Follow Up on Amanda's Law

In looking back over my blog (besides noting that I have not posted recently) I also realized I never followed up on my previous post on Amanda's Law. Actually, that particular post was brought to my attention by someone who thought I was somehow opposed to domestic violence protections. Let me be clear, I am not opposed to domestic violence protections for those who need it. However, I was (and remain) opposed to the idea of allowing domestic violence orders to be imposed where the parties are only in a dating relationship. The reason being is that "dating relationship" is much more difficult to define than the current definition of "unmarried couple." A member of an unmarried couple requires that the parties actually live or lived to together or have a child in common.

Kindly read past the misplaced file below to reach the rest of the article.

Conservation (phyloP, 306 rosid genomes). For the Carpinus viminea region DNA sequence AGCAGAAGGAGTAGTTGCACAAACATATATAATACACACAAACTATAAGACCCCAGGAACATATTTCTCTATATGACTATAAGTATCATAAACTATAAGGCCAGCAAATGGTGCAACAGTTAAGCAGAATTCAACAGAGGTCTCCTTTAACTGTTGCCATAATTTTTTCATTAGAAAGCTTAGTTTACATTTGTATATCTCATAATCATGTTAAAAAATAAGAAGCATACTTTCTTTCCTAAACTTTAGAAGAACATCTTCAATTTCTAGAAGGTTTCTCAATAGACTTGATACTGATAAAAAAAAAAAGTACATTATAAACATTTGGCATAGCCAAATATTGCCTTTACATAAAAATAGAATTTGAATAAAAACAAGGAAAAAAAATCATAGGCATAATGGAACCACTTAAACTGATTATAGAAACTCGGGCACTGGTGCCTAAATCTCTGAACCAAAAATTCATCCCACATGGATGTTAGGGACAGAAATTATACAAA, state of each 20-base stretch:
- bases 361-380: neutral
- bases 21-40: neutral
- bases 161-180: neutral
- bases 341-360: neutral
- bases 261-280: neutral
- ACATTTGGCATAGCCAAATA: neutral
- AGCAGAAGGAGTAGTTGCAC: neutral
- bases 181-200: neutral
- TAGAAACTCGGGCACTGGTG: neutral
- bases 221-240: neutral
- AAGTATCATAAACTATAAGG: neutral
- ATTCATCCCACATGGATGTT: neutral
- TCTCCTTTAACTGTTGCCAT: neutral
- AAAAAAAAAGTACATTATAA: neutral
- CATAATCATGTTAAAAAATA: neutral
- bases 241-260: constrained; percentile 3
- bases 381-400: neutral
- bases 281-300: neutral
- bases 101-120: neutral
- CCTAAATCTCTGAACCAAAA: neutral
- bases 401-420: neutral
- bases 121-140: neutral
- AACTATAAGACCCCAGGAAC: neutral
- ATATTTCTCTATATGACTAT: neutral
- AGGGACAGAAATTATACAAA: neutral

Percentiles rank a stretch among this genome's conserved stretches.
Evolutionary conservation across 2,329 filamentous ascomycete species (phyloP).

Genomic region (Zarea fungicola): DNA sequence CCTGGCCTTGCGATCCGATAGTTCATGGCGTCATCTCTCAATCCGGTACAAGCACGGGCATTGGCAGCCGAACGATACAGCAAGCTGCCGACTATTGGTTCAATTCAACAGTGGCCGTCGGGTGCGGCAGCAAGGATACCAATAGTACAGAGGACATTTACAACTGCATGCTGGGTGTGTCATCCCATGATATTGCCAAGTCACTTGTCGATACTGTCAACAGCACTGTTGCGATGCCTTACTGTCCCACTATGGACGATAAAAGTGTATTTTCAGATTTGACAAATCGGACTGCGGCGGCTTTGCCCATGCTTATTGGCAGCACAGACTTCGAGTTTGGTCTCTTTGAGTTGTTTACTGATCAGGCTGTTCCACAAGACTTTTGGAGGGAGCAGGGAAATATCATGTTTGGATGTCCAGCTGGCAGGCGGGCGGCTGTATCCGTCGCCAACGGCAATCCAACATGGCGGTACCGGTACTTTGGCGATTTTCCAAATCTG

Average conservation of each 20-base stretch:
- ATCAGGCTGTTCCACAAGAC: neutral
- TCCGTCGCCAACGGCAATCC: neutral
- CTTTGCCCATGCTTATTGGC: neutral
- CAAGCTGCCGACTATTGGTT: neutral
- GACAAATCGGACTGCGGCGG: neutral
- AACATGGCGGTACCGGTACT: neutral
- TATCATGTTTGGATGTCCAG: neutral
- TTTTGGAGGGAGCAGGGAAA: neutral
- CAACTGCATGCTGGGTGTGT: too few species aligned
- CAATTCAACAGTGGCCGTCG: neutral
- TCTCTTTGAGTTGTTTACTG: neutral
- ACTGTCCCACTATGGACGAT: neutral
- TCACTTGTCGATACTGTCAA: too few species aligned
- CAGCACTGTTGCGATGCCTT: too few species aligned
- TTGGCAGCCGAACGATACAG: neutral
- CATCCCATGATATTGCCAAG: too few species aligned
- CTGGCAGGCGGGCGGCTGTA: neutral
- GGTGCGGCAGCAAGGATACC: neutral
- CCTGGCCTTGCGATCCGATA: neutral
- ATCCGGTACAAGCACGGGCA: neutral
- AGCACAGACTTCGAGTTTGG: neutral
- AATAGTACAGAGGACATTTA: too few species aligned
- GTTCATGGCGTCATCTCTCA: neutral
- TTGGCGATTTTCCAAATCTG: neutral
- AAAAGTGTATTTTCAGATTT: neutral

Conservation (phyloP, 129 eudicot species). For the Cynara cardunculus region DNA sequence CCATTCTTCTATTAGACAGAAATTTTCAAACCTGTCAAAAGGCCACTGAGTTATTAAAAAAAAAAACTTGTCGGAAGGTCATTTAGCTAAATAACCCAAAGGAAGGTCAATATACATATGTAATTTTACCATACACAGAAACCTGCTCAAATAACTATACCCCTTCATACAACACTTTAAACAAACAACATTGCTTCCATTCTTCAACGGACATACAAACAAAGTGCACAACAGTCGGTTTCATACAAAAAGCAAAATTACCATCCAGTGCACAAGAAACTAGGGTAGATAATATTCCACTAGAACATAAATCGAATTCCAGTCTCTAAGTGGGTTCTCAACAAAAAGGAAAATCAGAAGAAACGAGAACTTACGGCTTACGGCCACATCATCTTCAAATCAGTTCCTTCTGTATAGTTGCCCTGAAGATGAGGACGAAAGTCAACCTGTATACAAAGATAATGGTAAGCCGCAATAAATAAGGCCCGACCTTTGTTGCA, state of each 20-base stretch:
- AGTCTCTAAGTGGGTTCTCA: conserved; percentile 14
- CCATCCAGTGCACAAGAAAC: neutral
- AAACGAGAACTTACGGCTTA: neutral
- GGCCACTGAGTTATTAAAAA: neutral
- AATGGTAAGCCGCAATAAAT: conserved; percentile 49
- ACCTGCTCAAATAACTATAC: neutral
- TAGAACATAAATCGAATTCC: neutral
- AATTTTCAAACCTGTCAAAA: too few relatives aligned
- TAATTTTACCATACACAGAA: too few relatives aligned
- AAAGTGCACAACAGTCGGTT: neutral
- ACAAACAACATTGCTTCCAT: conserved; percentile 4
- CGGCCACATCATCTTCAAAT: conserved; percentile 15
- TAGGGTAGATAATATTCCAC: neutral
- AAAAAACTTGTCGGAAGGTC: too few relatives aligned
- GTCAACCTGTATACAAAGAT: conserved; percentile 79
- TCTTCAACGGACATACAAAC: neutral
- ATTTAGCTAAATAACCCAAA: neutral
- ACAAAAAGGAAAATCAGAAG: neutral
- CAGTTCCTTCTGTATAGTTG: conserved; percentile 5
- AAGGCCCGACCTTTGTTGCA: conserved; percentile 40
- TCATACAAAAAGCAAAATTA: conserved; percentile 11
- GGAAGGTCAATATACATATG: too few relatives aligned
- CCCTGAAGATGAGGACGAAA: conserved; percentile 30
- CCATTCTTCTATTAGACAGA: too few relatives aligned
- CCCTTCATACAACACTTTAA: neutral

Amanda's Law, as it was passed, amended or created nineteen statutes involving civil and criminal cases. Numerous changes were made involving the timeline of a domestic violence case, service of process of an emergency order, and additional penalties for serious violators that can include requiring a perpetrator be required to wear a global positioning monitoring device if he/she commits a serious violation. The statutes that were amended are KRS 15.334, KRS403.720, KRS 403.740, KRS403.750, KRS 431.005, KRS 431.517, KRS 431.518, KRS 431.520, KRS 533.030 and KRS 533.250, and created KRS 67.372, KRS 67.374, KRS 403.741, KRS 403.743, KRS 403.747, KRS 403.761, KRS 403.762, and KRS 511.085.

The unfortunate reality is that the law as it was passed would not have prevented the tragic death of Amanda Ross for whom it is named. Nevertheless, the changes do provide several new options and protections for victims in Kentucky.